The idea that some view whiskey making as an art likely confounds newcomers to distilleries—buildings crammed with machines, hissing stills and moaning grain grinders surrounded by a metal web of indeterminate plumbing. Equally unromantic is the fact that modern spirits making doesn’t happen without the inflexible sciences of chemistry, engineering and computer programming.
Asked where the inspiration of art lies in such a setting, Heaven Hill Distillery Master Distiller Denny Potter allows that it might be visible only to the knowledgeable insider. “Sure, it’s mechanical, it’s loud, it’s hot, it’s all that,” Potter says. “But to the people who work in this business, there’s an art to every part of distilling.”
Art by a Different Name
Every job requires the knowledge of a craft, Potter says, and the mastery of that craft is what makes it an art, along with a combination of knowledge and deep experience.
“Just in distilling, you’re dealing with different mashbills and innovation on those mashbills,” he begins. “Then you have to have the skill to know what to do when things go wrong. And that is all before even thinking about the art of barreling, aging, and mingling.”
While distilling exerts have control over the distilling process, nature is the boss of nearly every aspect of aging. Heaven Hill’s barrel suppliers adhere to set standards that yield desired flavor profiles, yet years-long rests in oak amid ambient temperature warehouses determines the final outcome.
“Here’s a great example: Since our bourbon-rye mashbill is what we use for Evan Williams, Elijah Craig and Henry McKenna, when we put up those barrels, we don’t know which they’ll be until they’ve been aged,” Potter says.
“It takes decades of practice for one to know which taste profiles are likely to come from each warehouse,” Potter says. “It is mind-boggling to think about knowing where to get what you need out of such a massive supply.”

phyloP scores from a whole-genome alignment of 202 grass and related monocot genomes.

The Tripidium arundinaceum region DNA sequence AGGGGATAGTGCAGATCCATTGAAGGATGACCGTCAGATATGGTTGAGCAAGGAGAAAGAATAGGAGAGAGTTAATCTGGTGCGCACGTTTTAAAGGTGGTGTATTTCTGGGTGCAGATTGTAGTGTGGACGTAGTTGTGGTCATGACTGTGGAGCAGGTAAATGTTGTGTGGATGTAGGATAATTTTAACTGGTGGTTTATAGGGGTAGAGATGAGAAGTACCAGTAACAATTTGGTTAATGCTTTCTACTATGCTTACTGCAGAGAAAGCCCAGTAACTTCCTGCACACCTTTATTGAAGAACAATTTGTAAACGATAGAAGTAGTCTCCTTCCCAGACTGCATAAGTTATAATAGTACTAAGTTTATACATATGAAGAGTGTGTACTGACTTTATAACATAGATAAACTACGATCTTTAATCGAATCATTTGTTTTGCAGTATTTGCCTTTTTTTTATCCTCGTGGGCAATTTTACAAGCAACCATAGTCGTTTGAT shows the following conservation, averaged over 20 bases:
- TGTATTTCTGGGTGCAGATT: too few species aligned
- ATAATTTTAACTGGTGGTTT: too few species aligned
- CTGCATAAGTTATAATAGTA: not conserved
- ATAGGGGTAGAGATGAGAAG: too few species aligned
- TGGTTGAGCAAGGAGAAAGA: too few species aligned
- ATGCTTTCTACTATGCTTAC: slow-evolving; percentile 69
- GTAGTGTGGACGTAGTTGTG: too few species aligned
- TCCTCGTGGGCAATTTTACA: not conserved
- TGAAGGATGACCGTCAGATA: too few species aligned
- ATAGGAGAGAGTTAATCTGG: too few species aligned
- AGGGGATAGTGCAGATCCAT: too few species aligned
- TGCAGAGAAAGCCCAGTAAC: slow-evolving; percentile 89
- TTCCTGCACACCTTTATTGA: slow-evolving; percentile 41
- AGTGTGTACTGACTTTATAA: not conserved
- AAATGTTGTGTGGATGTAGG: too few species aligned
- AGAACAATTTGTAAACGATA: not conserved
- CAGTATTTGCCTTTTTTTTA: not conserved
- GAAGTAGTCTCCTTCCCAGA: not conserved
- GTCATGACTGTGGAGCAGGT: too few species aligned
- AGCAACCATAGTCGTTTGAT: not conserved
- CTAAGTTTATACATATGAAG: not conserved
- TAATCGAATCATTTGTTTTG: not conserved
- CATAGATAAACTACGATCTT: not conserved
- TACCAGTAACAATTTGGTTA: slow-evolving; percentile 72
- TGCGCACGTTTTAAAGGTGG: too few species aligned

Mingling of Minds and Liquids
Potter understands the arguments of those who believe mingling and single barrel selection are highest arts of whiskey making, but he cautions giving too much credit to one group at the end of the process.
“Because that’s what consumers taste, that’s super important, of course,” says Potter. “And the skills required to do that correctly time after time, you can’t take anything away from that.”
“But to focus on just that aspect overlooks the art of managing all the people and process that get it to that point. Motivating everyone to keep moving forward and stay focused on the consistency our products are known for, I say that’s an art of its own.”
Potter is an anomaly among some older distilling peers who learned the job from the ground up at their fathers’ sides while working for one distillery until retirement. Armed with biology and business degrees, Potter worked his way into multiple posts at Maker’s Mark before taking on positions at Jim Beam and Cruzan Rum. When he joined Heaven Hill, he served alongside Master Distillers Parker Beam and son Craig Beam before becoming Master Distiller four years ago.
He’s incredibly grateful for the time spent beside some of the world’s most prominent distillers, but he says that hands-on education goes much deeper.
“I’ve gotten to work for and with some phenomenal families,” Potter says, referring to the Shapiras and Beams at Heaven Hill, the Noes at Jim Beam, the Samuels at Maker’s Mark and the Nelthropps at Cruzan. “To have generational operations like those, you have to have a vision and a great business model, but, damn, you’ve also got to have good people. I’ve been really lucky to have access to them.”
Under the Radar
Despite being known as the face of Heaven Hill whiskeys, Potter likes the fact that he’s rarely recognized near his home outside Bardstown, even at liquor stores nearby.
“I’d never make mention of that if someone doesn’t know me,” he says. “But it’s kind of funny when I come to the counter with a bunch of our brands, and the guy says, ‘Man, you really must like Heaven Hill!’”
While many assume his liquor cabinet at home is a trove of whiskey treasures, he disappoints those who envision it packed with rare Elijah Craig 23-year-old or a cache of Parker’s Heritage Collection bottles. The bottles in his cabinet are likely the same ones occupying his fans’ shelves: Pikesville Rye, Elijah Craig, and Henry McKenna.
And how does he drink them? (Spoiler alert: nothing fancy.)
“I know how to make whiskey, but I’m not a mixologist,” he says. “Beyond having it neat or on the rocks well, you don’t want me to do much outside of that.”
Which is why he lets bartenders choose what to drink when he visits accounts.
“If it’s a good mixology account, I probably want a cocktail they make with Rittenhouse Rye or Elijah Craig Small Batch,” he says. “I let them choose what suits the occasion.”
*Denny Potter served as Master Distiller 2014-2018